The antioxidant effects of vitamin C on liver enzymes: aspartate aminotransferase, alanine aminotranferease, alkaline phosphatase and gamma-glutamyltransferase activities in rats under Paraquat insult

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Benjamin Nnamdi Okolonkwo *
Edna Ogechi Nwachuku
(*) Corresponding Author:
Benjamin Nnamdi Okolonkwo |


Paraquat (PQ) is a bipyridylium herbicide; applied around trees in orchards and between crop rows to control broad-leaved and grassy weeds. Its oxidation results in the formation of superoxides which causes damage to cellular components. In this study, we determined the antioxidant effect vitamin C has on the liver enzymes [aspartate aminotransferase (SGOT), alanine aminotranferease (SGPT), alkaline phosphatase (ALP), and gamma-glutamyltransferase (GGT)] of rats under this toxic insult. Male rats in groups (A, B, C and D) were intraperitoneally injected with different sublethal increasing doses (0, 0.02, 0.04 and 0.06 g/kg body weigh) of PQ respectively on monthly basis. Subsequently, the subgroups (A2, B2, C2 and D2) were given orally, 200 mg/L vitamin C, while the subgroups A1, B1, C1, and D1, received only water. Four animals per subgroup were decapitated on monthly basis and blood samples taken for enzyme assay. The parameters studied were - SGOT, SGPT, ALP and GGT - liver enzymes. The dose and time dependent PQ toxicity effect resulted in highly elevated Liver enzymes activities. The subgroups on vitamin C had significantly lower enzyme activities when compared to the same subgroups on only PQ insult. But the values were high when compared to the control subgroups (A1 and A2). These results were indication that vitamin C when given at moderate doses and maintained for a longer period could be a life saving adjunct to toxic insult.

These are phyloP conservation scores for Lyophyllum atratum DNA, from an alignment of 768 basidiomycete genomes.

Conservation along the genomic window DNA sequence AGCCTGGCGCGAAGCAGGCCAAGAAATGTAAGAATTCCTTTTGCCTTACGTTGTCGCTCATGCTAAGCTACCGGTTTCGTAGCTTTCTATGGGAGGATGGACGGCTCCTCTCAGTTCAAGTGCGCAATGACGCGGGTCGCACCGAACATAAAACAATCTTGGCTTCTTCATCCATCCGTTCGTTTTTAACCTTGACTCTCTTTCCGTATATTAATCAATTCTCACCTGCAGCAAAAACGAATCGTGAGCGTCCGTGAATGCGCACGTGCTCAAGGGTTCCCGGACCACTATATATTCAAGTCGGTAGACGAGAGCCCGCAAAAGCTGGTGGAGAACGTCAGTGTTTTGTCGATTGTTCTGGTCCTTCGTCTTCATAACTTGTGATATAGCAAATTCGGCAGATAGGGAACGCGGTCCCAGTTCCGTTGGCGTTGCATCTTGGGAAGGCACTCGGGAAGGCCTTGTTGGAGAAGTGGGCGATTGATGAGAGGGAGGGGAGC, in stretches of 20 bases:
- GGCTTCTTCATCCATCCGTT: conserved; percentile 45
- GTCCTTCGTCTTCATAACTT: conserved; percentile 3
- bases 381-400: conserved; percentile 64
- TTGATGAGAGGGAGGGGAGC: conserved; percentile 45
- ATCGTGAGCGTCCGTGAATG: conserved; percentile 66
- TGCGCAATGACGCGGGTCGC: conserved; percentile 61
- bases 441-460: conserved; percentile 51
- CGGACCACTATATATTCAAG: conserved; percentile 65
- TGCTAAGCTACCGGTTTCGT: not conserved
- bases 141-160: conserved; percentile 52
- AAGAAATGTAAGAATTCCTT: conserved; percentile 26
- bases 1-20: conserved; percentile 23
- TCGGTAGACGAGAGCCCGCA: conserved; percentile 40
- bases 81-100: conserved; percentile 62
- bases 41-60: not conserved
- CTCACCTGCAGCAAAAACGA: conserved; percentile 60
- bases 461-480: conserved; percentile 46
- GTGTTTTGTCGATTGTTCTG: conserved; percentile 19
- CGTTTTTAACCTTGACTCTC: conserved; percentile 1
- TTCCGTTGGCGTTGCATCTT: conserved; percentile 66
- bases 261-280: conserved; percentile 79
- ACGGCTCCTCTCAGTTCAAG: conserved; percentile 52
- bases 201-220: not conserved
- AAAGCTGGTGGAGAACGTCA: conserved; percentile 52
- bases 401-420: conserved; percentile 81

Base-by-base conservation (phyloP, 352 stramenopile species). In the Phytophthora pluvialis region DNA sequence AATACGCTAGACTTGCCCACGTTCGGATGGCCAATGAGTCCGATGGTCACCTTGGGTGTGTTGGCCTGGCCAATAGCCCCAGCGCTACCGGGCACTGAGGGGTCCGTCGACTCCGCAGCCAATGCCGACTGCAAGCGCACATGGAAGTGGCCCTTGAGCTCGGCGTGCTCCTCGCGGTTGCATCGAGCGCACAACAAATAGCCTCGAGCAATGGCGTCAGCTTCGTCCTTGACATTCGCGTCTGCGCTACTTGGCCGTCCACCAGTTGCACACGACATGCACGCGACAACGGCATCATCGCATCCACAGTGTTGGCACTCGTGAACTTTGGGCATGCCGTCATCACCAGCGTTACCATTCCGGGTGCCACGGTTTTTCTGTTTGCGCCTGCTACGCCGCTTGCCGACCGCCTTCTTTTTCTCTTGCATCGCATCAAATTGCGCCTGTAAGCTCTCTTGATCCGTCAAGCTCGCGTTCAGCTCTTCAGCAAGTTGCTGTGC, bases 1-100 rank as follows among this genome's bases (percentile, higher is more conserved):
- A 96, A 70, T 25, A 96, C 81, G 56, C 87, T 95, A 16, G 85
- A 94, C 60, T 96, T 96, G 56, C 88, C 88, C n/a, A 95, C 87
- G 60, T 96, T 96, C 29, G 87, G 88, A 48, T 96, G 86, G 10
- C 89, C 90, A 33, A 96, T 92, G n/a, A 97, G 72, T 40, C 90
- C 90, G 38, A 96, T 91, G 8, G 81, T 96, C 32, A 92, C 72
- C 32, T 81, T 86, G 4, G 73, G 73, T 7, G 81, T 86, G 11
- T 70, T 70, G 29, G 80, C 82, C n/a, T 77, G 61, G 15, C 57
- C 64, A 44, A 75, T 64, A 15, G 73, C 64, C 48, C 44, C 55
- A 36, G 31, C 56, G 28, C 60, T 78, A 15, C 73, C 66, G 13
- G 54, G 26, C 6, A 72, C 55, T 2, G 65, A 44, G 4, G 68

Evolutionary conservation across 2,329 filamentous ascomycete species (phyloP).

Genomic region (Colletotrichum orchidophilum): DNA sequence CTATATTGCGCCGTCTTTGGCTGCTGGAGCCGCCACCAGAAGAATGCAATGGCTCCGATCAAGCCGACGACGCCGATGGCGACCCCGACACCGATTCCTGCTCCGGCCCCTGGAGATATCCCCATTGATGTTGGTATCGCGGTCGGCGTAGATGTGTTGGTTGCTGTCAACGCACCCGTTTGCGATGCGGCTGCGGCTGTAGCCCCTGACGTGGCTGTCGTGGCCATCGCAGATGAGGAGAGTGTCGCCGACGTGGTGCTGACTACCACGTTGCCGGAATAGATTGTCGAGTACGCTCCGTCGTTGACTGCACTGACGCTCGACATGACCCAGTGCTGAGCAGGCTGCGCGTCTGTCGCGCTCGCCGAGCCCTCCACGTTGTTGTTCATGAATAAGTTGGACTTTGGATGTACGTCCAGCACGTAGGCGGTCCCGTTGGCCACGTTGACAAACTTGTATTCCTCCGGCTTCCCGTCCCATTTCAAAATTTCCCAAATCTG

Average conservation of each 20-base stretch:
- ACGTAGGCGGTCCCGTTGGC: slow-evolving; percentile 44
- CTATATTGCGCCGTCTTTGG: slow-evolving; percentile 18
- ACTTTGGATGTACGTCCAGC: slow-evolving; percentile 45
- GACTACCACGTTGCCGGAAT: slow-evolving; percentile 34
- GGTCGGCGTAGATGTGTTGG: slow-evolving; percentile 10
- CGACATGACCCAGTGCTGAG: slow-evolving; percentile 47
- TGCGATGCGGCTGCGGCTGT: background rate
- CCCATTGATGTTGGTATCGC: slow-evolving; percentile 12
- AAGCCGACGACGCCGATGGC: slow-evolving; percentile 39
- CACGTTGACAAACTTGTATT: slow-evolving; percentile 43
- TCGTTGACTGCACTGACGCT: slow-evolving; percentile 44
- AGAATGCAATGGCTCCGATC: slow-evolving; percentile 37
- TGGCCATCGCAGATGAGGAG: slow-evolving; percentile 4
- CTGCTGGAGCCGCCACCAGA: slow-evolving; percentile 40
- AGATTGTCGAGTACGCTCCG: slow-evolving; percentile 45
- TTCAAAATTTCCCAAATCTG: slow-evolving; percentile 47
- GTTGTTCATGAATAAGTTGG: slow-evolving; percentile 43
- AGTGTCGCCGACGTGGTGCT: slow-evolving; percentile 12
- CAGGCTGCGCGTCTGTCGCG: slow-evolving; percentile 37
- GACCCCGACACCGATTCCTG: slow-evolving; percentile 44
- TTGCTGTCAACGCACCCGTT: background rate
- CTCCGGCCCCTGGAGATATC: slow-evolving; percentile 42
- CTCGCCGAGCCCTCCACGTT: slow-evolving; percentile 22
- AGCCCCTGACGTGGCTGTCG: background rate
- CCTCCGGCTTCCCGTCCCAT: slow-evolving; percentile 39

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Author Biography

Edna Ogechi Nwachuku, Department of Medical Laboratory Sciences, Rivers State University of Science and Technology, Nkpolu-Orowuroko